Iraqi civilians reported killed in U.S. strike

Military says 11 killed in helicopter attack on bomb cell

October 24, 2007|By Doug Smith | Doug Smith,LOS ANGELES TIMES

Baghdad -- A U.S. airstrike left at least 11 dead in a village in northern Iraq yesterday, heightening an Iraqi backlash over the civilian toll of American military actions.

The military said in a statement that a helicopter fired on a group of men believed to be a cell that places roadside bombs. The men then took refuge in a nearby house and continued to engage U.S. troops, the military said.

The statement said 11 Iraqis were killed, including a militant known to be a member of a bomb cell.

Residents in the village of Mukaisheefa, about 80 miles north of Baghdad, contested the military account, saying that 15 people were killed and that the men were farmers irrigating their fields in the pre-daylight hours.

Abdul Wahab Ahmed, a neighbor, said the dead included two toddlers and four teenagers. Five were women, he said.

Ahmed said two of the three farmers were killed in the field, and a third, who was injured, went back to the village of several dozen houses. As neighbors gathered around the man's house, jets made two bombing runs, Ahmed said.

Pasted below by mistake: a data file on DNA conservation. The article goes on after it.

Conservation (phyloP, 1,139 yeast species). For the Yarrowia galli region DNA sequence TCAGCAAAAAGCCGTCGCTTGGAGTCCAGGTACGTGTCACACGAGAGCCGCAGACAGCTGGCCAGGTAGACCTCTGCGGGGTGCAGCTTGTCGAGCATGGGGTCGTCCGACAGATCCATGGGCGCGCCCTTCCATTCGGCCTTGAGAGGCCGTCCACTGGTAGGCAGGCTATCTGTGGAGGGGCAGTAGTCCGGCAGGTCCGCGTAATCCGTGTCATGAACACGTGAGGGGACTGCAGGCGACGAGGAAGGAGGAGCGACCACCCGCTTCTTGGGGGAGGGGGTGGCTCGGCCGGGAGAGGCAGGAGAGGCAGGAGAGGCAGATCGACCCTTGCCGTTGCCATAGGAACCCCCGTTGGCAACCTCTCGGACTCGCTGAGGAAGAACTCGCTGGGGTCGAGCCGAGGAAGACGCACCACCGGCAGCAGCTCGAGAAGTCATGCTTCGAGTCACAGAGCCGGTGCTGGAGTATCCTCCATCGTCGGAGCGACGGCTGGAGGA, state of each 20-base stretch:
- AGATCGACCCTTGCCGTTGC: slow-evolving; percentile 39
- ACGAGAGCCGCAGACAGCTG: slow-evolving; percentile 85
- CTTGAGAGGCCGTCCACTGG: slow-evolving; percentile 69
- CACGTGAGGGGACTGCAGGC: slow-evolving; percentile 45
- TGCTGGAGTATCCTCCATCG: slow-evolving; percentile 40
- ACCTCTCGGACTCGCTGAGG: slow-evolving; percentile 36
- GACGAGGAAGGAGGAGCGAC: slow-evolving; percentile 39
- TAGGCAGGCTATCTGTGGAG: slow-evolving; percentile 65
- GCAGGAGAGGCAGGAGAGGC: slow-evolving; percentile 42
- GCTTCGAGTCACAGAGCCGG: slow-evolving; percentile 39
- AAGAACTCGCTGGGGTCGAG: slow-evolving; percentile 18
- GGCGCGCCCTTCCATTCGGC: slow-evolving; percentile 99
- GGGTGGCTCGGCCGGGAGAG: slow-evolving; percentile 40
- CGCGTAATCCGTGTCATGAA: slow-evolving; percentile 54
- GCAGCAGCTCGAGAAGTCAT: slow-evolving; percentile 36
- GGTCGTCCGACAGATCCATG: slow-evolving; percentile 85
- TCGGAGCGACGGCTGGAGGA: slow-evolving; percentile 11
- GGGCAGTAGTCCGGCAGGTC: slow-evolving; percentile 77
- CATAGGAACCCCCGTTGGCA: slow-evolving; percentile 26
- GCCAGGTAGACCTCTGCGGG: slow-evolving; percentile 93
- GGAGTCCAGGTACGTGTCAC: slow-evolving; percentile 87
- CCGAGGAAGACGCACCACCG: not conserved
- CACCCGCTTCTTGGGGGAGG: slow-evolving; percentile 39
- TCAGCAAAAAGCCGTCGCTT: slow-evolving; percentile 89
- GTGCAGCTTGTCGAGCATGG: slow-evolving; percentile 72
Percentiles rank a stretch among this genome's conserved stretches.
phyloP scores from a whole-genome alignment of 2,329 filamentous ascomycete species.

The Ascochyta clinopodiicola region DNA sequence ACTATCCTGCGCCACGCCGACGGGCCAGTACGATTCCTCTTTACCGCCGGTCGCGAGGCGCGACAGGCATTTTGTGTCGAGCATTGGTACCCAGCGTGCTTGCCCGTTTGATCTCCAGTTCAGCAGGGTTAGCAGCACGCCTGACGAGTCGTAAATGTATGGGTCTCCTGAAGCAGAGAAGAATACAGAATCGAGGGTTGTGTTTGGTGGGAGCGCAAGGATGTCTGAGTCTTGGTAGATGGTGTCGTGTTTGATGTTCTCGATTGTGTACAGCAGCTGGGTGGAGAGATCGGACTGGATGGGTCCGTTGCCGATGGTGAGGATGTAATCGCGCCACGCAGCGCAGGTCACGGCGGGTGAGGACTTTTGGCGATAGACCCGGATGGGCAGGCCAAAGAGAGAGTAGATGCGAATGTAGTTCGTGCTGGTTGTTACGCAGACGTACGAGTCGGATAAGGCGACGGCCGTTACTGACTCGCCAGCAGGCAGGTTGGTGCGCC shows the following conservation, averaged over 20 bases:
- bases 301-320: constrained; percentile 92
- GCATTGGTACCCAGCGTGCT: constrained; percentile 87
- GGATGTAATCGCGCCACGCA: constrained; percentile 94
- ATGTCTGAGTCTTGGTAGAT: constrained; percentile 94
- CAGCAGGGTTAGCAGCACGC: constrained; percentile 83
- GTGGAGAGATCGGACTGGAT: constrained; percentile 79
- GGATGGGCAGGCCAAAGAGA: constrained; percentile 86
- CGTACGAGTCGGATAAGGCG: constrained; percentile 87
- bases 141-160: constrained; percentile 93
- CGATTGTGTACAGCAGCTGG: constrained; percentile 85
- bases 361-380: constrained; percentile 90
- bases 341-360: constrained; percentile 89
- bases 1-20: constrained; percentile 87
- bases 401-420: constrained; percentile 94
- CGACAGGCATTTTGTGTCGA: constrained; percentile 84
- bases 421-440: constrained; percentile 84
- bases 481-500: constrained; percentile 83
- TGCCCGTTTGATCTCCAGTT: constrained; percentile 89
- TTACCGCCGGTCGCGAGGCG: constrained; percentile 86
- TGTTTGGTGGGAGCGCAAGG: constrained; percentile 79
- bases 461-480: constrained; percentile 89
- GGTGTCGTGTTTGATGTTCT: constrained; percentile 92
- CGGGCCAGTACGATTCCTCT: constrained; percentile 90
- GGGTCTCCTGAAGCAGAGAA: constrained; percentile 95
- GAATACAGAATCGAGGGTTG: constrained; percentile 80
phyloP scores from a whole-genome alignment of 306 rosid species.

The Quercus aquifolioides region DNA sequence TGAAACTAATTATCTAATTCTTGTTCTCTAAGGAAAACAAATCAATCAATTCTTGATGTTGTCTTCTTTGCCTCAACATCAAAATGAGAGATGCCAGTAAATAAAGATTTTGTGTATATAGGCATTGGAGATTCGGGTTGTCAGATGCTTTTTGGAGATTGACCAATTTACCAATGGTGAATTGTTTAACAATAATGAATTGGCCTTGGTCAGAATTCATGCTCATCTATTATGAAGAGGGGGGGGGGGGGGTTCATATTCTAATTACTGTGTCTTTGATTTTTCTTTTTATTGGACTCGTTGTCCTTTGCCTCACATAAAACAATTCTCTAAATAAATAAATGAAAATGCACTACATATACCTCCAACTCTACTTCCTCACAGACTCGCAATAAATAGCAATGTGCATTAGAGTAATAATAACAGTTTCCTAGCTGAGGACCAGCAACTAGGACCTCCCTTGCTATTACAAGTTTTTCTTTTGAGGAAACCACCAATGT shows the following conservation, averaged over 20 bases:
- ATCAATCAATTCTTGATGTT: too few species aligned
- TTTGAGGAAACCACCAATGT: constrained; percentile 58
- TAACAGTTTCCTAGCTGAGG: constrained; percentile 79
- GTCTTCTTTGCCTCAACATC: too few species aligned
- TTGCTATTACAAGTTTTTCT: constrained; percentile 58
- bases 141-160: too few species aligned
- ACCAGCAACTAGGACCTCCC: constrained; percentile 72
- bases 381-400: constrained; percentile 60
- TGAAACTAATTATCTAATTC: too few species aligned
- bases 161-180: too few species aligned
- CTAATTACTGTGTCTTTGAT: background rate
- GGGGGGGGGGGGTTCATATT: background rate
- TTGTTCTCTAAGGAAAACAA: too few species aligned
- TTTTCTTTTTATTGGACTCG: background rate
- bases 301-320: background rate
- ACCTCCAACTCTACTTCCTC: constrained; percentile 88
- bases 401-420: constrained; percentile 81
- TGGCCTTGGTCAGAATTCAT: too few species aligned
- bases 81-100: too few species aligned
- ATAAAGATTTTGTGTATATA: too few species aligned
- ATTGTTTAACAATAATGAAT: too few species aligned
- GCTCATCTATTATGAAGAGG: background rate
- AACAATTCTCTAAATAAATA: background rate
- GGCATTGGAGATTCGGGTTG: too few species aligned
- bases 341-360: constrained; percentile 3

A member of the Iraqi parliament who has previously criticized U.S. military tactics said yesterday's attack was further evidence of the misuse of air power against terrorists.

"That has been repeated many times," said Mahmoud Othman, who spoke out in parliament Monday for restrictions on the American forces. "They may kill some terrorists, but they kill innocent people with them."

The debate Monday followed a U.S. raid Sunday on a Shiite neighborhood in Baghdad in which Iraqi officials said 13 civilians were killed. The U.S. military said that the strike in Sadr City killed 49 "criminals" and that it was unaware of any civilian casualties.

The statement released by the military after yesterday's fighting dealt elliptically with the question of civilian casualties. While characterizing one of the dead as a militant, it described four others as "military-age males." It said the group included "suspected IED [roadside bomb] emplacers," but did not say how many.

Ahmed, the village resident, said the helicopter opened fire on three men who were working on their farm about two miles from the highway that passes near the village between the cities of Samarra and Tikrit, too far to have been planting a bomb on the route.

Maj. Margaret Kageleiry, a U.S. military's spokeswoman for northern Iraq, declined to provide further detail. The military statement said the engagement was under review.

Elsewhere yesterday, four people were killed in a battle with gunmen who attacked a patrol, a spokesman for the Ministry of Interior said. Two of the dead were police officers.

Four bodies, apparent victims of execution, were found in the capital.

Doug Smith writes for the Los Angeles Times.

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